The most Professional and Courteous RMR Rocky Mountain Rafts Dealer in North America
Rocky Mountain Rafts Dealer. RMR is a Whitewater Raft Manufacturer. The Boat People Inflatable Kayak and Raft Specialists is a RMR Dealer and…
- Specializing in Inflatable Kayaks and Rafts – Since 1982.
- Also we are AIRE Rafts and Inflatable Kayaks Authorized Dealer Since 1995 and AIRE’s first Authorized Dealer in California.
We are able to identify the differences in inflatable manufacturers and in their models to best suit your boating usage.
Rocky Mountain Rafts, or RMR Rafts as they are also known, is a producer of commercial grade welded pvc river boats. They currently make four sizes of self bailing whitewater rafts – 12′, 13′, 14′, and 16′, and two sizes of cataraft tubes – 14′ and 16′. RMR is one of only two importers whose pvc boats are welded rather than glued.
With pretty much every phone call regarding the Rocky Mountain brand, we are asked what we think of the quality. The reason this question always comes up is that RMR is still somewhat new compared to the familiar names like AIRE, Sotar, Maravia, NRS, Achilles, Avon, Star, Demaree, Hyside, and others, some of whom have been around many decades. The answer to the question is that the quality has been excellent, and if you include the first year when owner Denny Hugo was involved with his former partners in a Colorado retail store, Rocky Mountain Rafts RMR now has a few years under their belt. Even in this short time notable upgrades and improvements have been made. A couple of other pvc boat importer’s whose factories continue to use glue rather than welders have felt the pinch too. Were the Rocky’s not great boats and a killer value, this would to be the case.
As with all boats, there are always caveats, and on our main website at theboatpeople.com you will notice we always point any “bad” along with the good. We do not copy & paste manufacturer’s promotional verbage as most whitewater sites do. To wit, three things you should know: the RM rafts, especially the larger sizes, are difficult to roll up. Except for the 12′ they are best transported by trailer or with a a full size SUV or pick-up. The cat tubes from Rocky Mountain roll up just fine however. The second thing is that the reason the rafts are hard to fold/roll is that they have extra material on the bottoms, and this also makes their boats relatively heavy per size compared to many brands. The difficulty in rolling a RMR to a compact size is not unique to them however. Sotars, Vanguards, Maravias, and some Star Inflatables are also tough to fold up and are also best moved around on a trailer.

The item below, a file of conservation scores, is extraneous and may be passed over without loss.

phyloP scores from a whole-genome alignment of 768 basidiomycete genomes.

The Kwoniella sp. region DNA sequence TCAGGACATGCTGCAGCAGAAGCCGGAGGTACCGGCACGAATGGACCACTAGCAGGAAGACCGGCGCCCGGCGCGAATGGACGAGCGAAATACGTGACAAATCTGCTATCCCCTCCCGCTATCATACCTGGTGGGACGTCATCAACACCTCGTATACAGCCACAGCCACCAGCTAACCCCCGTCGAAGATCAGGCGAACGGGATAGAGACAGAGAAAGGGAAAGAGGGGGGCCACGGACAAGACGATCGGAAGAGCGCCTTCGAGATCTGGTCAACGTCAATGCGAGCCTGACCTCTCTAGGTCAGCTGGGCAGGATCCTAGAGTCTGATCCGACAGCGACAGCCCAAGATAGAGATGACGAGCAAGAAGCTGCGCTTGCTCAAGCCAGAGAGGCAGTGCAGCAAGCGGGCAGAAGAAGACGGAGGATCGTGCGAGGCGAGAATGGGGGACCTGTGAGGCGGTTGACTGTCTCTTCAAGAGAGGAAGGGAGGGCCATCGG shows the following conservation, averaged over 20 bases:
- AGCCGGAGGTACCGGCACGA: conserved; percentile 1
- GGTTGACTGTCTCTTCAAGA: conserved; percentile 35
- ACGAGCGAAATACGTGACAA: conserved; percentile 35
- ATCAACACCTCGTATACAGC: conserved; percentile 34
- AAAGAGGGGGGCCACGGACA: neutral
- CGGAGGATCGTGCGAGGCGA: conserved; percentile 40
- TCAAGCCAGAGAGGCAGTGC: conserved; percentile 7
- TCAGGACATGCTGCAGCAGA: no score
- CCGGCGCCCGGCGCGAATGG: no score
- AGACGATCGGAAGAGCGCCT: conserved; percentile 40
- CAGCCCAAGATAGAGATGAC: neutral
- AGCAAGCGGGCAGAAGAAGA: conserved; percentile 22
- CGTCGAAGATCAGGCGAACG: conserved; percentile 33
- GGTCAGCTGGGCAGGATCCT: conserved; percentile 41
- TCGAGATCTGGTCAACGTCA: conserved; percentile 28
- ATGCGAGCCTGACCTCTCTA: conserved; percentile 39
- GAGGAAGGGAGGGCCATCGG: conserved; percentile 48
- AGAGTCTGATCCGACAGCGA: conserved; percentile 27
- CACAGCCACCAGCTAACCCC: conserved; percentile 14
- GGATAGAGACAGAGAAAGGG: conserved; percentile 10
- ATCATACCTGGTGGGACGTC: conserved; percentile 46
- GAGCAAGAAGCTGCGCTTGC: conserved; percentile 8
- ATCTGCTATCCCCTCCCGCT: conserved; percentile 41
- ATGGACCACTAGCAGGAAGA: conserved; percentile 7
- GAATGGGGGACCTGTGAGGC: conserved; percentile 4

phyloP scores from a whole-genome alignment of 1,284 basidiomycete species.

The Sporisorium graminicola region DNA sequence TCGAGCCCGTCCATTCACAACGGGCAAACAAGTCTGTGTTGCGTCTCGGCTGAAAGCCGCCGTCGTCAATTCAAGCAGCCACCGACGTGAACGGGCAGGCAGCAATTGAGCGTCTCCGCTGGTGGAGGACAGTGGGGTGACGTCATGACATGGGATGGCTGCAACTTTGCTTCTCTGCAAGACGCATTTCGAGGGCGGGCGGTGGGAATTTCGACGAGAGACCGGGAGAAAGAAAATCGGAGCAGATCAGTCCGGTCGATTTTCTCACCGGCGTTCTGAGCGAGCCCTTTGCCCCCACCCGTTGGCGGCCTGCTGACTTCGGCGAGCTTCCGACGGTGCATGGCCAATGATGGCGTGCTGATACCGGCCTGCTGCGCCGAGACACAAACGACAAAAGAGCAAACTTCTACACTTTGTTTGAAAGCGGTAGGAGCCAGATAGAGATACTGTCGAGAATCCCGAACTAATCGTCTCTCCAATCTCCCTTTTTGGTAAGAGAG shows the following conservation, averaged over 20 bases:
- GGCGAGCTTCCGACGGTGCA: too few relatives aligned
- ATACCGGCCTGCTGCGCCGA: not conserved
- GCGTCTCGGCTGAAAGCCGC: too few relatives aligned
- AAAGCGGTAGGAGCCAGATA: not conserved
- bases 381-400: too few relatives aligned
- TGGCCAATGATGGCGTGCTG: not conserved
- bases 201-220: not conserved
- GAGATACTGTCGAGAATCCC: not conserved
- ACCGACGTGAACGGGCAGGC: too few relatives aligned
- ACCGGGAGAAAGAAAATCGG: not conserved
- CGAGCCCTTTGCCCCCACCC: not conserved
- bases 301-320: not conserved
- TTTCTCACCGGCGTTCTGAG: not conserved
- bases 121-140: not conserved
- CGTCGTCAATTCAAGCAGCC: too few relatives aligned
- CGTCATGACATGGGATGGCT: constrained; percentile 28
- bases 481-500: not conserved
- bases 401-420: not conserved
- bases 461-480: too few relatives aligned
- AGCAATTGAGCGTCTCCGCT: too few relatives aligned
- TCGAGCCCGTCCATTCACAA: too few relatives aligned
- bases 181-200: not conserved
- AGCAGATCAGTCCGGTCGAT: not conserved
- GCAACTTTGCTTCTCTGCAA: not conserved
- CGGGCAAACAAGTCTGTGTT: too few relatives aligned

The third detail you should know is a non-issue, but we want to mention it anyway: Occasionally, Rocky Mountain Rafts and a few other brands – even American ones – will have a tiny leak on a bulkhead between two air chambers. This is not an external leak that results in air loss, but with some percentage of boats you will hear a tiny hiss between two adjacent air chambers if only one of them has air in it.
Denny from Rocky Mountain Rafts spends an inordinate amount of time flying back and forth to his factory in Asia , keeping a close eye on production and the final results. More than any other importer we know of in fact. Each time a new batch of boats is complete, he inspects them after they have been inflated for a while. This allows him to check each and every seam on every boat, to see if any are losing air, have weld defects, and to be aware of any blemishes should they occur before the boats are boxed and put on a cargo container. It is impossible, however, for the factory to inflate just one air chamber on each of several hundred rafts and cat tubes, then have the degree of total silence in that factory needed to detect a tiny hiss on a bulkhead. To do this they would have to repeat the process two more times for each raft, and Denny would be waiting forever just for boats to be blown up. All while every power tool, radio, air conditioner, or other noise source is turned off. Think about how likely this is in a large modern factory. Any importer or domestic boat maker who claims they inspect every bulkhead for leaks is flat out lying, because it simply isn’t possible to do so. Glued bulkheads are easier to seal perfectly than welded ones, but the chances of them blowing out (creating a major leak between chambers) is much higher than with a welded bulkhead.
The warranty on all Rocky Mountain products is a solid five years, and if there were a substantial leak on a bulkhead, it is covered under that warranty. But the very few we have seen and heard of were only caused by a miniscule crinkle somewhere on the edge of the bulkhead seam tape, and the pinhole nature of them would not deflate chamber “B” if there were a puncture in chamber “A” and the leak were between the two. At least, not for a long time. More to the point, even if your Rocky Mountain raft was all one air chamber, chances of puncturing one with the type of reinforcing they use on the bottom is between zero and nil. And with a pair of RMR cataraft tubes, unlike every other brand, you get three air chambers per side instead of two. So again, the rare tiny exchange of air between two chambers is not a concern. We don’t like spending this much space talking about it, but we have had one or two buyers worry over it far more than it was warranted so it is best to mention it now, not after you get your boat.